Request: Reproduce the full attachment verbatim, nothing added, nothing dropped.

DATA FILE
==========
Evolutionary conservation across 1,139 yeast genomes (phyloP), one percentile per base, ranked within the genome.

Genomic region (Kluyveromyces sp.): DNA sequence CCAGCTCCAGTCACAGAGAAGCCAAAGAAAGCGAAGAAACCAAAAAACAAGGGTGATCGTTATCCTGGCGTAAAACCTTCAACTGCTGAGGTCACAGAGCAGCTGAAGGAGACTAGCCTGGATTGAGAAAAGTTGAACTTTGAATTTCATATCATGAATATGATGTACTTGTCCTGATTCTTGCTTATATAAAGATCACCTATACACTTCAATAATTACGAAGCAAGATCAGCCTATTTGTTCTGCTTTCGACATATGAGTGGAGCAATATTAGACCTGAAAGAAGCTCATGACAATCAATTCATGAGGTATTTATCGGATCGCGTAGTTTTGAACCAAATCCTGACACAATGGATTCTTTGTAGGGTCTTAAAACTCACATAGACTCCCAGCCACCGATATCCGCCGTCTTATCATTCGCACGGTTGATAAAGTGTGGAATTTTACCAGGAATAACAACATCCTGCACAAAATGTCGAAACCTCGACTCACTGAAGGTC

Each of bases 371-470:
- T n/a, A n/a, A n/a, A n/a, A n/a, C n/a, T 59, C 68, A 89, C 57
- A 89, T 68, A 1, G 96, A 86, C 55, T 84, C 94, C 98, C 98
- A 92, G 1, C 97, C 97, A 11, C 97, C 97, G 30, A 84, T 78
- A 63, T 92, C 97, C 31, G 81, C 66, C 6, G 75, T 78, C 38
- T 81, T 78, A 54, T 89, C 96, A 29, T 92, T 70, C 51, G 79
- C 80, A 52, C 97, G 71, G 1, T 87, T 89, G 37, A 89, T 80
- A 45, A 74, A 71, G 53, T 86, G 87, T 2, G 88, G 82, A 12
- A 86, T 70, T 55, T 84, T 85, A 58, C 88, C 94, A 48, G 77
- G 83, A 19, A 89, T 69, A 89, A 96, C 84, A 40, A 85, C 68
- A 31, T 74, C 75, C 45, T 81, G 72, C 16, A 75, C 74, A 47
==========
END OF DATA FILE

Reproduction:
Evolutionary conservation across 1,139 yeast genomes (phyloP), one percentile per base, ranked within the genome.

Genomic region (Kluyveromyces sp.): DNA sequence CCAGCTCCAGTCACAGAGAAGCCAAAGAAAGCGAAGAAACCAAAAAACAAGGGTGATCGTTATCCTGGCGTAAAACCTTCAACTGCTGAGGTCACAGAGCAGCTGAAGGAGACTAGCCTGGATTGAGAAAAGTTGAACTTTGAATTTCATATCATGAATATGATGTACTTGTCCTGATTCTTGCTTATATAAAGATCACCTATACACTTCAATAATTACGAAGCAAGATCAGCCTATTTGTTCTGCTTTCGACATATGAGTGGAGCAATATTAGACCTGAAAGAAGCTCATGACAATCAATTCATGAGGTATTTATCGGATCGCGTAGTTTTGAACCAAATCCTGACACAATGGATTCTTTGTAGGGTCTTAAAACTCACATAGACTCCCAGCCACCGATATCCGCCGTCTTATCATTCGCACGGTTGATAAAGTGTGGAATTTTACCAGGAATAACAACATCCTGCACAAAATGTCGAAACCTCGACTCACTGAAGGTC

Each of bases 371-470:
- T n/a, A n/a, A n/a, A n/a, A n/a, C n/a, T 59, C 68, A 89, C 57
- A 89, T 68, A 1, G 96, A 86, C 55, T 84, C 94, C 98, C 98
- A 92, G 1, C 97, C 97, A 11, C 97, C 97, G 30, A 84, T 78
- A 63, T 92, C 97, C 31, G 81, C 66, C 6, G 75, T 78, C 38
- T 81, T 78, A 54, T 89, C 96, A 29, T 92, T 70, C 51, G 79
- C 80, A 52, C 97, G 71, G 1, T 87, T 89, G 37, A 89, T 80
- A 45, A 74, A 71, G 53, T 86, G 87, T 2, G 88, G 82, A 12
- A 86, T 70, T 55, T 84, T 85, A 58, C 88, C 94, A 48, G 77
- G 83, A 19, A 89, T 69, A 89, A 96, C 84, A 40, A 85, C 68
- A 31, T 74, C 75, C 45, T 81, G 72, C 16, A 75, C 74, A 47